The Brighton Hippodrome is set to be given extra protection this week from any development which would prevent it being used as a theatre .
The Hippodrome’s future is still uncertain following its latest sale last autumn to HIPP Investments, which says it wants to restore it but also build a luxury hotel and apartments.
A previous application to convert it into a cinema involved demolishing the fly tower – which houses ropes and pulleys used to move scenery needed for large scale shows.
But campaigners have successfully persuaded council officers to include a clause protecting it as part of the Old Town Conservation Area Management Plan – which all planning applications should adhere to barring exceptional circumstances.
David Streeter of Save Our Hippodrome described the fly tower as essential for bringing in big shows the Theatre Royal cannot accommodate.
He said: “As far as Brighton is concerned, we want people to come to the top shows.
“We want to be on the premiership level.”
Mr Streeter said having such a theatre would boost the Brighton Festival, bringing it up to Edinburgh level.
In its heyday the theatre hosted major acts including Houdini, Laurel and Hardy and The Beatles.
David Fisher, director of Brighton Hippodrome CIC, said: “Fifty to sixty years ago there were eight town centre theatres in Brighton and we have only one left.
“Restoring the Hippodrome would complement The Dome, and it would have an impact for the cultural infrastructure, as part of the City Plan.”
Consultees the Theatres Trust described the Hippodrome, a grade II* listed building, as top of its at risk register in its response to the council.
The trust said: “The Hippodrome can be brought back to active use as a large-scale performance venue, which would fill a gap in provision within the local area and provide Brighton with a number one touring venue.”
Along with other consultees it raised concerns about redevelopment of the car park, which is essential for accessing the theatre and bringing in large sets.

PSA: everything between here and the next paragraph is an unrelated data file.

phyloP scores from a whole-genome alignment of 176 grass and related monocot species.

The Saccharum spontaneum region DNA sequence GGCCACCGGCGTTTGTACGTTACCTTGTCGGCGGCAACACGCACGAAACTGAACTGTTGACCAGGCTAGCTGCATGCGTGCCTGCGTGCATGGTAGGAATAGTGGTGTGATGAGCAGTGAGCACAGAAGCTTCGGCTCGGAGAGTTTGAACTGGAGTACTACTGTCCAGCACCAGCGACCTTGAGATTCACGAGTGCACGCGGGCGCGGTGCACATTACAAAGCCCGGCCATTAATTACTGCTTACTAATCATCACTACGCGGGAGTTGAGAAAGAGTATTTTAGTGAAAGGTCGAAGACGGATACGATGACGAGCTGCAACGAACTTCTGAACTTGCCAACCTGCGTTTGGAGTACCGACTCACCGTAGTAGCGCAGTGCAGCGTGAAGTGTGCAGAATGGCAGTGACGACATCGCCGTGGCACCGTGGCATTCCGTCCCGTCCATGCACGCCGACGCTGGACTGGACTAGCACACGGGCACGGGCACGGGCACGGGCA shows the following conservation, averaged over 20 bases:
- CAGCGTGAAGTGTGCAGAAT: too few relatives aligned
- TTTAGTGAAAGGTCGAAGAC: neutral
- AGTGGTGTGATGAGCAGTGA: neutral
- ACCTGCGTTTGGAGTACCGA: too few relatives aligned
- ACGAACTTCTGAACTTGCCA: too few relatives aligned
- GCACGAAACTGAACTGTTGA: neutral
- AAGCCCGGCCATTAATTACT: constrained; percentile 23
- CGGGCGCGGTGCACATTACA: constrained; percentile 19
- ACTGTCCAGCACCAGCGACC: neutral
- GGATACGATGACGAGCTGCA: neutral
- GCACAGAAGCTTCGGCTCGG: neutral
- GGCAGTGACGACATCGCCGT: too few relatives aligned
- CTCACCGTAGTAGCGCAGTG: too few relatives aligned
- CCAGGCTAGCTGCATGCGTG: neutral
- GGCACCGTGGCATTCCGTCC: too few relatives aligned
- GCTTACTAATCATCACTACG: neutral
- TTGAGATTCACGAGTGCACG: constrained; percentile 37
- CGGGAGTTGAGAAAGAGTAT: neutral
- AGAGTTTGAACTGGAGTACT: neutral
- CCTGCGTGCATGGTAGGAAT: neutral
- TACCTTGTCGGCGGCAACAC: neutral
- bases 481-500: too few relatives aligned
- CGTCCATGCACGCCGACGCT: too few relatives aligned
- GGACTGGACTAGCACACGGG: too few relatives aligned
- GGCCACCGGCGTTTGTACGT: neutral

In response the council added the line “In the case of the Hippodrome car park, any development must not prejudice the appropriate future reuse and servicing of the Hippodrome itself”, to its plan.
The Brighton Hippodrome Community Interest Company (CIC), part of the consultation steering group blamed a series of owners leaving the theatre in a “state of disrepair and dilapidation”
In its response the community interest company said: “Repair and restoration would have a significant positive impact on the whole area and could be stimulating in regeneration.
“The auditorium is the most important heritage asset on the site; its full restoration has the highest priority.”
The Hippodrome is described as “key to revitalising Middle Street and the wider Old Town area” in a report going before the Tourism, Development and Culture Committee on Thursday, 22 November.
Councillors are advised to approve the Old Town Conservation Area Management Plan to protect the entire area described as “at risk” by Historic England.
Graffiti, poor quality shop fronts, street clutter and empty buildings are all part of the blight in the Lanes and wider old town area.
The Tourism, Development and Culture Committee meets in public at Hove Town Hall on Thursday 22 November from 4pm.
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